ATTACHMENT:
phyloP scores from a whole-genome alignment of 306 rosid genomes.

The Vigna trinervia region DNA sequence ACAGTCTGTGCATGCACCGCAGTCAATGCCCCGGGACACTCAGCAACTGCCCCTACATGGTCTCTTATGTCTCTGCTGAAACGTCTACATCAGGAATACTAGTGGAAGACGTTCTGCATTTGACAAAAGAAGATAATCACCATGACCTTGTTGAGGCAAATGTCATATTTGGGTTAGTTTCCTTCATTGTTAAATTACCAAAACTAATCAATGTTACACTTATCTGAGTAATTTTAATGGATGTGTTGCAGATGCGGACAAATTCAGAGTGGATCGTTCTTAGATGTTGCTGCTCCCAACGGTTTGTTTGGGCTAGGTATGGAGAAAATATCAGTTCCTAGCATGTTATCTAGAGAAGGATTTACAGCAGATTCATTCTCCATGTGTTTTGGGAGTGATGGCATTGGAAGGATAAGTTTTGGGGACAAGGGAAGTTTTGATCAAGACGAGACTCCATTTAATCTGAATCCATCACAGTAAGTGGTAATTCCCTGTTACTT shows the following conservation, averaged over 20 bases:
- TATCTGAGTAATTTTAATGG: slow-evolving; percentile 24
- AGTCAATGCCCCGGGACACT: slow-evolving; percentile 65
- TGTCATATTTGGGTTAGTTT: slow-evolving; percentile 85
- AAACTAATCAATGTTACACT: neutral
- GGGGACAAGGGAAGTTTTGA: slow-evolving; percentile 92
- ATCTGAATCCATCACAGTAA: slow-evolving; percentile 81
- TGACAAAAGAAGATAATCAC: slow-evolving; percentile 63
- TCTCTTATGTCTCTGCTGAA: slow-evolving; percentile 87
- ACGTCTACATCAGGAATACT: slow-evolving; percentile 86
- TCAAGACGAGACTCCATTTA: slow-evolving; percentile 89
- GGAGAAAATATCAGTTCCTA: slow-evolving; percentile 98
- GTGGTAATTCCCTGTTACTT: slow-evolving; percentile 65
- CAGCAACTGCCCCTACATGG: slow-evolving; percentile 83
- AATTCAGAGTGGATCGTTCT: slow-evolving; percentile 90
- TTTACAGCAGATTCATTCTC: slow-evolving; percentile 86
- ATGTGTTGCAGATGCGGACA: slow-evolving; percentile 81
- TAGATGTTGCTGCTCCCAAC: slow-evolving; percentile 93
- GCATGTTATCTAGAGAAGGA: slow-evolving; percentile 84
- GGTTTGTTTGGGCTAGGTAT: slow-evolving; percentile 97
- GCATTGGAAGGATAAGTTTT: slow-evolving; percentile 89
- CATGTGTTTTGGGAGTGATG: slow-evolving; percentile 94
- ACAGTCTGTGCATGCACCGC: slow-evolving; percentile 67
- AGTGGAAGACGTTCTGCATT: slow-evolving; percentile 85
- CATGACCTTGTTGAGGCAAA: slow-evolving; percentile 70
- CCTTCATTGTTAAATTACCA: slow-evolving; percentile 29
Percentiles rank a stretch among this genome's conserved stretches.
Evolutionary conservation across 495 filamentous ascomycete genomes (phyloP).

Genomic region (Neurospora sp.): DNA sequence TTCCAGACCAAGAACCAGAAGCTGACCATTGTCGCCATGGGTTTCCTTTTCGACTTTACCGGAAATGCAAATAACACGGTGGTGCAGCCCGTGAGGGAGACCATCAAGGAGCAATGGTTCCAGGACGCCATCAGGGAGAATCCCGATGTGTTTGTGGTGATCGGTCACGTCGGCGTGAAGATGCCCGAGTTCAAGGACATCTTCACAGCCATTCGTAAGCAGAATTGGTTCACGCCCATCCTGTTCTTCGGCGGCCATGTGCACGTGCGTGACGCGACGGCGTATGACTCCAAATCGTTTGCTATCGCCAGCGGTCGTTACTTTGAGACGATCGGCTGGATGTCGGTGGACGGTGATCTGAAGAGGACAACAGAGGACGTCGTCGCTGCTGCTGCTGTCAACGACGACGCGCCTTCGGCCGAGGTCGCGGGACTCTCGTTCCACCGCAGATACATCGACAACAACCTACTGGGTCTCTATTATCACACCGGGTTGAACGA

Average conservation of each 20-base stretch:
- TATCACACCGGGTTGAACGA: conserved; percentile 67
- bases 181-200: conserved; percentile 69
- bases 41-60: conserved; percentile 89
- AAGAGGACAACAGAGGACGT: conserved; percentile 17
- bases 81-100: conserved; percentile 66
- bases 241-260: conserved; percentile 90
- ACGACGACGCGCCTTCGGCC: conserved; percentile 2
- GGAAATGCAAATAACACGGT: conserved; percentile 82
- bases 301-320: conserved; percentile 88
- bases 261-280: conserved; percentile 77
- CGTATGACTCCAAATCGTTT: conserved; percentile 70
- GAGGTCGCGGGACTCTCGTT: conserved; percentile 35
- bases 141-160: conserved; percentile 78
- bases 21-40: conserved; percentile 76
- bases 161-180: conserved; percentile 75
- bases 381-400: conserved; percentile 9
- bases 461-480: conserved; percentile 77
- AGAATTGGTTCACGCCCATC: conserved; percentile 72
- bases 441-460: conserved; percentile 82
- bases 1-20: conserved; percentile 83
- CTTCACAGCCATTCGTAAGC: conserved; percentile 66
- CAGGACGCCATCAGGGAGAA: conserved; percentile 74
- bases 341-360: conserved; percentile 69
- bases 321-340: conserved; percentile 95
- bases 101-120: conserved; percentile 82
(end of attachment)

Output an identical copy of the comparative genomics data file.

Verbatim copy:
phyloP scores from a whole-genome alignment of 306 rosid genomes.

The Vigna trinervia region DNA sequence ACAGTCTGTGCATGCACCGCAGTCAATGCCCCGGGACACTCAGCAACTGCCCCTACATGGTCTCTTATGTCTCTGCTGAAACGTCTACATCAGGAATACTAGTGGAAGACGTTCTGCATTTGACAAAAGAAGATAATCACCATGACCTTGTTGAGGCAAATGTCATATTTGGGTTAGTTTCCTTCATTGTTAAATTACCAAAACTAATCAATGTTACACTTATCTGAGTAATTTTAATGGATGTGTTGCAGATGCGGACAAATTCAGAGTGGATCGTTCTTAGATGTTGCTGCTCCCAACGGTTTGTTTGGGCTAGGTATGGAGAAAATATCAGTTCCTAGCATGTTATCTAGAGAAGGATTTACAGCAGATTCATTCTCCATGTGTTTTGGGAGTGATGGCATTGGAAGGATAAGTTTTGGGGACAAGGGAAGTTTTGATCAAGACGAGACTCCATTTAATCTGAATCCATCACAGTAAGTGGTAATTCCCTGTTACTT shows the following conservation, averaged over 20 bases:
- TATCTGAGTAATTTTAATGG: slow-evolving; percentile 24
- AGTCAATGCCCCGGGACACT: slow-evolving; percentile 65
- TGTCATATTTGGGTTAGTTT: slow-evolving; percentile 85
- AAACTAATCAATGTTACACT: neutral
- GGGGACAAGGGAAGTTTTGA: slow-evolving; percentile 92
- ATCTGAATCCATCACAGTAA: slow-evolving; percentile 81
- TGACAAAAGAAGATAATCAC: slow-evolving; percentile 63
- TCTCTTATGTCTCTGCTGAA: slow-evolving; percentile 87
- ACGTCTACATCAGGAATACT: slow-evolving; percentile 86
- TCAAGACGAGACTCCATTTA: slow-evolving; percentile 89
- GGAGAAAATATCAGTTCCTA: slow-evolving; percentile 98
- GTGGTAATTCCCTGTTACTT: slow-evolving; percentile 65
- CAGCAACTGCCCCTACATGG: slow-evolving; percentile 83
- AATTCAGAGTGGATCGTTCT: slow-evolving; percentile 90
- TTTACAGCAGATTCATTCTC: slow-evolving; percentile 86
- ATGTGTTGCAGATGCGGACA: slow-evolving; percentile 81
- TAGATGTTGCTGCTCCCAAC: slow-evolving; percentile 93
- GCATGTTATCTAGAGAAGGA: slow-evolving; percentile 84
- GGTTTGTTTGGGCTAGGTAT: slow-evolving; percentile 97
- GCATTGGAAGGATAAGTTTT: slow-evolving; percentile 89
- CATGTGTTTTGGGAGTGATG: slow-evolving; percentile 94
- ACAGTCTGTGCATGCACCGC: slow-evolving; percentile 67
- AGTGGAAGACGTTCTGCATT: slow-evolving; percentile 85
- CATGACCTTGTTGAGGCAAA: slow-evolving; percentile 70
- CCTTCATTGTTAAATTACCA: slow-evolving; percentile 29
Percentiles rank a stretch among this genome's conserved stretches.
Evolutionary conservation across 495 filamentous ascomycete genomes (phyloP).

Genomic region (Neurospora sp.): DNA sequence TTCCAGACCAAGAACCAGAAGCTGACCATTGTCGCCATGGGTTTCCTTTTCGACTTTACCGGAAATGCAAATAACACGGTGGTGCAGCCCGTGAGGGAGACCATCAAGGAGCAATGGTTCCAGGACGCCATCAGGGAGAATCCCGATGTGTTTGTGGTGATCGGTCACGTCGGCGTGAAGATGCCCGAGTTCAAGGACATCTTCACAGCCATTCGTAAGCAGAATTGGTTCACGCCCATCCTGTTCTTCGGCGGCCATGTGCACGTGCGTGACGCGACGGCGTATGACTCCAAATCGTTTGCTATCGCCAGCGGTCGTTACTTTGAGACGATCGGCTGGATGTCGGTGGACGGTGATCTGAAGAGGACAACAGAGGACGTCGTCGCTGCTGCTGCTGTCAACGACGACGCGCCTTCGGCCGAGGTCGCGGGACTCTCGTTCCACCGCAGATACATCGACAACAACCTACTGGGTCTCTATTATCACACCGGGTTGAACGA

Average conservation of each 20-base stretch:
- TATCACACCGGGTTGAACGA: conserved; percentile 67
- bases 181-200: conserved; percentile 69
- bases 41-60: conserved; percentile 89
- AAGAGGACAACAGAGGACGT: conserved; percentile 17
- bases 81-100: conserved; percentile 66
- bases 241-260: conserved; percentile 90
- ACGACGACGCGCCTTCGGCC: conserved; percentile 2
- GGAAATGCAAATAACACGGT: conserved; percentile 82
- bases 301-320: conserved; percentile 88
- bases 261-280: conserved; percentile 77
- CGTATGACTCCAAATCGTTT: conserved; percentile 70
- GAGGTCGCGGGACTCTCGTT: conserved; percentile 35
- bases 141-160: conserved; percentile 78
- bases 21-40: conserved; percentile 76
- bases 161-180: conserved; percentile 75
- bases 381-400: conserved; percentile 9
- bases 461-480: conserved; percentile 77
- AGAATTGGTTCACGCCCATC: conserved; percentile 72
- bases 441-460: conserved; percentile 82
- bases 1-20: conserved; percentile 83
- CTTCACAGCCATTCGTAAGC: conserved; percentile 66
- CAGGACGCCATCAGGGAGAA: conserved; percentile 74
- bases 341-360: conserved; percentile 69
- bases 321-340: conserved; percentile 95
- bases 101-120: conserved; percentile 82